1) Name and where you’re from

2) Level of education and subject of study

3) Your years of experience

4) Types of companies/industries you’ve worked in

5) Touch upon things you did in those jobs with two or three brief examples – you can mention getting a promotion, taking on increased responsibilities, knocking out a significant accomplishment, etc. This is also where you can mention some of your key selling points. 

6) What brought you to Germany, or why you want to come to Germany

7) Why you’re there 

8) Something you like about the role or the company, especially things you discovered when you completed your company research.

An Example of Answering the Interview Question “Tell Me About Yourself”

To give you an idea of what your response could look like, here’s how I often answer that question:

⭐ I’m from Toronto, Canada. There, I pursued my post-secondary studies and obtained a Bachelor of Science in Business Operations. 

⭐ My career started in IT project management, where I began as a project coordinator, moved on to project manager, and then program manager. At one point, I even managed a team of three software engineers. Over the years, I’ve worked in the energy sector and ad-tech space, for a ground transportation company and an NGO, and for small startups, scaleups, and big corporates.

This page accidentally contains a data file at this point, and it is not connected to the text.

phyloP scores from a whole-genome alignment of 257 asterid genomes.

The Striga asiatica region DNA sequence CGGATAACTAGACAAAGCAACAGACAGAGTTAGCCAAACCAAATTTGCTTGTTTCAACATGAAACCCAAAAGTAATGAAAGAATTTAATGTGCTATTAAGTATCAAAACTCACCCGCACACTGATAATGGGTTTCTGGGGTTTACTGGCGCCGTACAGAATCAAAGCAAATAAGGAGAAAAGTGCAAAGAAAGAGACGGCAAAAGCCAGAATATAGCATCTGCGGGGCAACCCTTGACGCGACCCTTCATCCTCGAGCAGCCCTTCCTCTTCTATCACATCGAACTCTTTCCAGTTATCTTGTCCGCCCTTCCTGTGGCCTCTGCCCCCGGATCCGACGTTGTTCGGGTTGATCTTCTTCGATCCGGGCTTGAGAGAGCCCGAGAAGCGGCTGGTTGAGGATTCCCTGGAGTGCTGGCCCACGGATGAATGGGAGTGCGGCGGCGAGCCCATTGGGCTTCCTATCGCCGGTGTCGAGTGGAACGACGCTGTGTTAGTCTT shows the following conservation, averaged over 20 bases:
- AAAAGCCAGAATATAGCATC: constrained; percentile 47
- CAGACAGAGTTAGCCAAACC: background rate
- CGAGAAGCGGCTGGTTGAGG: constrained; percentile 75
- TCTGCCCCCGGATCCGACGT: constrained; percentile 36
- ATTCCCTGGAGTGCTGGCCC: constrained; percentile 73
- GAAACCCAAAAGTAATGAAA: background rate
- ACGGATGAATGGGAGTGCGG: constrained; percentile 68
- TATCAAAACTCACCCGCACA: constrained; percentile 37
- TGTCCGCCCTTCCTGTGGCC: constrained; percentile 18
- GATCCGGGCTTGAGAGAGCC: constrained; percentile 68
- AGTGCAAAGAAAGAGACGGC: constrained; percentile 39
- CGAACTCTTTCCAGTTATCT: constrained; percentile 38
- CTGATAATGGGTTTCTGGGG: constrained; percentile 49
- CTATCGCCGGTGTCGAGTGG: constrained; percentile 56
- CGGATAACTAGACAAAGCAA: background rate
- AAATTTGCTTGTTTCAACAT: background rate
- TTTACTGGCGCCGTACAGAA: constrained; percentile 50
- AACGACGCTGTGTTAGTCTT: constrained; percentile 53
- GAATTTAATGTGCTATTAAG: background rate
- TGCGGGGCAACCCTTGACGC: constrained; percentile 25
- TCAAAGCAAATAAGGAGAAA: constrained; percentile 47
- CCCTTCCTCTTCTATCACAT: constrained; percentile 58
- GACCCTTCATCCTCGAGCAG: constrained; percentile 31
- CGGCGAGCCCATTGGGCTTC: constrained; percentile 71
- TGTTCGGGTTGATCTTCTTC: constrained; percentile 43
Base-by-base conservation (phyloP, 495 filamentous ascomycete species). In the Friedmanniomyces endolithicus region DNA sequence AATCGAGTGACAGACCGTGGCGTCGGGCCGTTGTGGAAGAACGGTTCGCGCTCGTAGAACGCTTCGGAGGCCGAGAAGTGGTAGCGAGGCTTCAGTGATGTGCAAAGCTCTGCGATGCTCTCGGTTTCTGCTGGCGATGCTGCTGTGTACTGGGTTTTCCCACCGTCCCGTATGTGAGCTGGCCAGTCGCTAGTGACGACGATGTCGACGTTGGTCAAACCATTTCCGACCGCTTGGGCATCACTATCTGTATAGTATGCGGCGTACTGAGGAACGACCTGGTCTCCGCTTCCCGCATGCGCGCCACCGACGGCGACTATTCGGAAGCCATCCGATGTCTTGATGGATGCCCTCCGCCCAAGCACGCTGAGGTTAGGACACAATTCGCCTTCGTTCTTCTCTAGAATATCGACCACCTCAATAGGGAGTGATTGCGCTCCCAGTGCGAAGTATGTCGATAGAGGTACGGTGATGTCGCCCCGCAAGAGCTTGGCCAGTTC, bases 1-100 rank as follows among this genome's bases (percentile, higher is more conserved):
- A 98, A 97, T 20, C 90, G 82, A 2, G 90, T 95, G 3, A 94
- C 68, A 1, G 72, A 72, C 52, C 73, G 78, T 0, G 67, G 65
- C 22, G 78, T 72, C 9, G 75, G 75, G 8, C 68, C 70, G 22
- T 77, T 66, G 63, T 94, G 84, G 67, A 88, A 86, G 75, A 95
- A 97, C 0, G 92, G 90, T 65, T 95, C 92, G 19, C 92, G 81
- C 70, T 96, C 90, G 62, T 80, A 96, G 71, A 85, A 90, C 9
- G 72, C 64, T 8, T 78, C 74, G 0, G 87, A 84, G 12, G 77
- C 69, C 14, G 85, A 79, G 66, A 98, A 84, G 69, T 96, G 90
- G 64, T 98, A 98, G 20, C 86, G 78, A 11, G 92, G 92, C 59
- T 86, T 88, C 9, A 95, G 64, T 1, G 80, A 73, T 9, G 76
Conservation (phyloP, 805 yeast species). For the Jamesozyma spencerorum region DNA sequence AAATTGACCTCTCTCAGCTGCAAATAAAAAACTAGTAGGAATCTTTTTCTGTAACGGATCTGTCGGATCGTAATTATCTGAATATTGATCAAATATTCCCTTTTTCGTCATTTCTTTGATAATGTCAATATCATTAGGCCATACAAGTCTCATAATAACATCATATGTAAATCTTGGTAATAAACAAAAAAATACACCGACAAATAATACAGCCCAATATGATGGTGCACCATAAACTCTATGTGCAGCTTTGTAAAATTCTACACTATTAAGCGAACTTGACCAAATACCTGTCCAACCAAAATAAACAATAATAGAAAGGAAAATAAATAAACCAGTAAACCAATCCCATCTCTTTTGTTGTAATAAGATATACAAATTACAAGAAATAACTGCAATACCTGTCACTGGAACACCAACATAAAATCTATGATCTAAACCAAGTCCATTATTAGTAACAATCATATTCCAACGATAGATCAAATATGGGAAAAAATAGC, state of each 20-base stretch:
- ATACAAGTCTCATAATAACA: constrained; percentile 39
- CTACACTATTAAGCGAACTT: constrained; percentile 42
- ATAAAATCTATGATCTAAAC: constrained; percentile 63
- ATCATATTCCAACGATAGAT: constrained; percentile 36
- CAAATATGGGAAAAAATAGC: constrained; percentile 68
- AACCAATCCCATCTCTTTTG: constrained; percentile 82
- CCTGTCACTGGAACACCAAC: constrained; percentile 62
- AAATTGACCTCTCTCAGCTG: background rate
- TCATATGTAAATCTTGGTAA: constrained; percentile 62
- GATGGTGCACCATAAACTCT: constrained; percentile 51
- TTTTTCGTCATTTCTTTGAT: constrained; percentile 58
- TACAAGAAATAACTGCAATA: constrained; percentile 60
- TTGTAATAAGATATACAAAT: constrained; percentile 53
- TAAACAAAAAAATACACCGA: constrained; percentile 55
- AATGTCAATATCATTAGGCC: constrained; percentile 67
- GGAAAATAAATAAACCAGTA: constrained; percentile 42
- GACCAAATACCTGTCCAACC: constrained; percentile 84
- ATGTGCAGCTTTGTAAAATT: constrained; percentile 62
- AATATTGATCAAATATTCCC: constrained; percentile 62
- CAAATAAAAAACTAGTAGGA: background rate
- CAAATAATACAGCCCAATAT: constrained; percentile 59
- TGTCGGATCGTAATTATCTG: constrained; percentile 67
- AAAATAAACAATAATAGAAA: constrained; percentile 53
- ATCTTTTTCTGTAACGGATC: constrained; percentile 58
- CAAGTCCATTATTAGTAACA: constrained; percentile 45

⭐ One organization I worked for in Toronto found that the waterfall project management wasn’t for them and asked me to lead one of their first agile teams as a scrum master. Not long after, I moved to Berlin, where I continued to work as a scrum master for about 5 years, absolutely loving the new way of work. I later progressed into a coaching role, coaching individuals, teams, departments, and leadership.

⭐ Examples of things I do as an agile (and team coach) include conflict resolution, feedback training, and helping various individuals and groups find better ways of working through agility. I specialize in running workshops (both in-person and remote), to help with things like forming team agreements, creating a vision and mission, or doing fun team-building exercises. 

⭐ I’m seeking a new role as my current employer plans to downsize the workforce. While sad to leave, I’m excited to explore new opportunities. As I glanced through job openings on LinkedIn, I saw yours and applied immediately. I am interested in contributing to your organization and helping you implement new agile and lean practices to support you through your expected growth period. Finally, I’m happy to be here today and curious to learn more about the job, team, and company.